On the local level, that's been the strategy behind the Champaign Chamber of Commerce's iRead program for Unit 4 kindergartners. It was launched in response to third-grade-level data from the Partnership for Assessment of Readiness for College and Careers, or PARCC, test, said chamber President Laura Weis.
The results showed students falling behind in reading and math — with gaps exacerbated by race and socioeconomic status. That spurred the creation of a volunteer program that sent adults into the schools to work one-on-one with kindergartners in need.
"No one in the community should be happy with where the numbers are," Weis said. "It has nothing to do with the teachers, but when you have kids coming in that are already behind and there's 25 students to one teacher, it makes it difficult for that student to get the help they need."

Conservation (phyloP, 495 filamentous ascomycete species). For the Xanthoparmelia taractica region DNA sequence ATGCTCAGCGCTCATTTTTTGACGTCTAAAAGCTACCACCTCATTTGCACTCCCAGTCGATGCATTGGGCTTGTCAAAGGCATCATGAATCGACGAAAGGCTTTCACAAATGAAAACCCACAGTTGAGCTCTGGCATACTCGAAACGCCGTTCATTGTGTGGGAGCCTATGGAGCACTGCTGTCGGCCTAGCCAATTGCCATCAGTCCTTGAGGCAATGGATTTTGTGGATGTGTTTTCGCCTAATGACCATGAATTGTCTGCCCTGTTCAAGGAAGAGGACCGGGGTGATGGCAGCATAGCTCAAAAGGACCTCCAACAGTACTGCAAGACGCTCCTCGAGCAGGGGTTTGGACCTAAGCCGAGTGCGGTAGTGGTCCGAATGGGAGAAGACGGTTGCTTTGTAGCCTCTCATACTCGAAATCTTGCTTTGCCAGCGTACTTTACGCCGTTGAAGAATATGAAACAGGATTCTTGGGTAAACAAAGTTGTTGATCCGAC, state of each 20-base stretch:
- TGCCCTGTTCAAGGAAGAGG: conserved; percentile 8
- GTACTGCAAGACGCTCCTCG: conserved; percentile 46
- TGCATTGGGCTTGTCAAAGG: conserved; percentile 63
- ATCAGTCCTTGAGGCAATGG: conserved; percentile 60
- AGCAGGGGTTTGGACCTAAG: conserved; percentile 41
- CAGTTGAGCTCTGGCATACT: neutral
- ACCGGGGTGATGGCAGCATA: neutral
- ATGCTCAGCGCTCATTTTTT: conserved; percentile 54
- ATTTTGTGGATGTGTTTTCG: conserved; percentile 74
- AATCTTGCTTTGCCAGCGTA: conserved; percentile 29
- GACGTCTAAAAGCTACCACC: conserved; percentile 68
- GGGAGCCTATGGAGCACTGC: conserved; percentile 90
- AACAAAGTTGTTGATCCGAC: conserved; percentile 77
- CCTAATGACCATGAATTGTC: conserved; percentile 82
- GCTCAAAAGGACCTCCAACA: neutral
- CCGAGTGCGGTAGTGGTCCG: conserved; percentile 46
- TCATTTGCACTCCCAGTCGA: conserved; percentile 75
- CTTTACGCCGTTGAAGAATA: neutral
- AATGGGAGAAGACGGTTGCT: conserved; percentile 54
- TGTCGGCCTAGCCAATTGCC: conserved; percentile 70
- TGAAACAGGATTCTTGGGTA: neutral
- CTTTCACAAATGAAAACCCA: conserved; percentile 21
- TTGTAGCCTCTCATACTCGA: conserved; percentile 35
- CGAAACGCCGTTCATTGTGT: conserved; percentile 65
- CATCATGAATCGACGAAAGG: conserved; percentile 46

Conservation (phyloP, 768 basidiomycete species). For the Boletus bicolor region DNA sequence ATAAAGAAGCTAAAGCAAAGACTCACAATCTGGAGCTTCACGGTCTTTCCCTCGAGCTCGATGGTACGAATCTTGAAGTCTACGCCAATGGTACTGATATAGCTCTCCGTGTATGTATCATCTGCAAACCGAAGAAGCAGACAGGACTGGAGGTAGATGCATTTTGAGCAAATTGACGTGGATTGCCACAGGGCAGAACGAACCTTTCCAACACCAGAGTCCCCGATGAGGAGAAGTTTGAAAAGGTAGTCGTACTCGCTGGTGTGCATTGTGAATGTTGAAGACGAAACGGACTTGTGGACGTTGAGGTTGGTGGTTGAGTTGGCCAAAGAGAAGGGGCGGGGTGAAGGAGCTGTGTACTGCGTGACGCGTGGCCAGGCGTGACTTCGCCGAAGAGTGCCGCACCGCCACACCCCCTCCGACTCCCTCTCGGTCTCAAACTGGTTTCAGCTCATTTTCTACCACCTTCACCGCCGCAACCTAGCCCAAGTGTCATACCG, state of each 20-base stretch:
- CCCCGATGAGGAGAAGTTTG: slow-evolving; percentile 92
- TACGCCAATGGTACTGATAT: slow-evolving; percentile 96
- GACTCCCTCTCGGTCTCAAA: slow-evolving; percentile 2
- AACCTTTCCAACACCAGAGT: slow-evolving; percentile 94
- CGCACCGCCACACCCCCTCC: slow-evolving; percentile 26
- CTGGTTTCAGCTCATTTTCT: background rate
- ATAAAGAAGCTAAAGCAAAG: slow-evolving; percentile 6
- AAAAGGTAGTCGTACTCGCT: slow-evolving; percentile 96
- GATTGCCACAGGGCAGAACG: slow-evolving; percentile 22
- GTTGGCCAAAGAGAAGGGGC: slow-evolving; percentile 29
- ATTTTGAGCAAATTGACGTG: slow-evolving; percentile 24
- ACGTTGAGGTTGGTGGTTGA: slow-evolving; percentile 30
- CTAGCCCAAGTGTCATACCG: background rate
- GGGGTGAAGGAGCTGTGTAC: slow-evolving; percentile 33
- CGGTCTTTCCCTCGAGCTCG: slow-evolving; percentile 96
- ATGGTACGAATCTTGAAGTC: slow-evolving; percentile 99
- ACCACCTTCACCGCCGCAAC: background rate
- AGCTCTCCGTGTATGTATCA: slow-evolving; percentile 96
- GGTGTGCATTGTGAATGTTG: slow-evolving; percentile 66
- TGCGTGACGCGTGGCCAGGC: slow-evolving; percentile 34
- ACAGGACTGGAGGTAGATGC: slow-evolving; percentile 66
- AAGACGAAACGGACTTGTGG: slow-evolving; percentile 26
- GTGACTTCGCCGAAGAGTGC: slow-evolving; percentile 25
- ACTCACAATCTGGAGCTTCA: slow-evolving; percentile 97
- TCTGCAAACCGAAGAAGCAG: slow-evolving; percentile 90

The initiative, launched last year at select Unit 4 schools, puts "human resources into the classroom" to help the teacher and the student and close any learning gaps, Weis said. Eighty once-a-week volunteers were split between Booker T. Washington STEM Academy, Dr. Howard Elementary, Garden Hills Academy and Stratton Academy of the Arts — schools Unit 4 determined had the "greatest need," Weis said.
The program generated positive results: Overall, tutored students averaged a 73 percent improvement on letter identification and 36 percent of students more than doubled their percentage increase.
This fall, the Chamber and Unit 4 officials will launch a math version of the program called iCount, in which volunteers will work with four to six students at a time on counting and patterns.
That brings the total volunteers needed for both programs to 200..
"When we came up with the initial 80 (volunteers) needed, that number sounded overwhelming to me as we were first launching, but we came up with 80 pretty quickly," Weis said. "I feel confident we'll get where we'll need to be, but it's going to take a lot of work."
And that's not factoring in a potential expansion to Urbana schools. Weis said the district's incoming superintendent, Jennifer Ivory-Tatum, is the person who "has led the effort at Unit 4, so she is going in very well-versed."
"I anticipate there will be an interest in Urbana when the administration gets its feet wet," she said.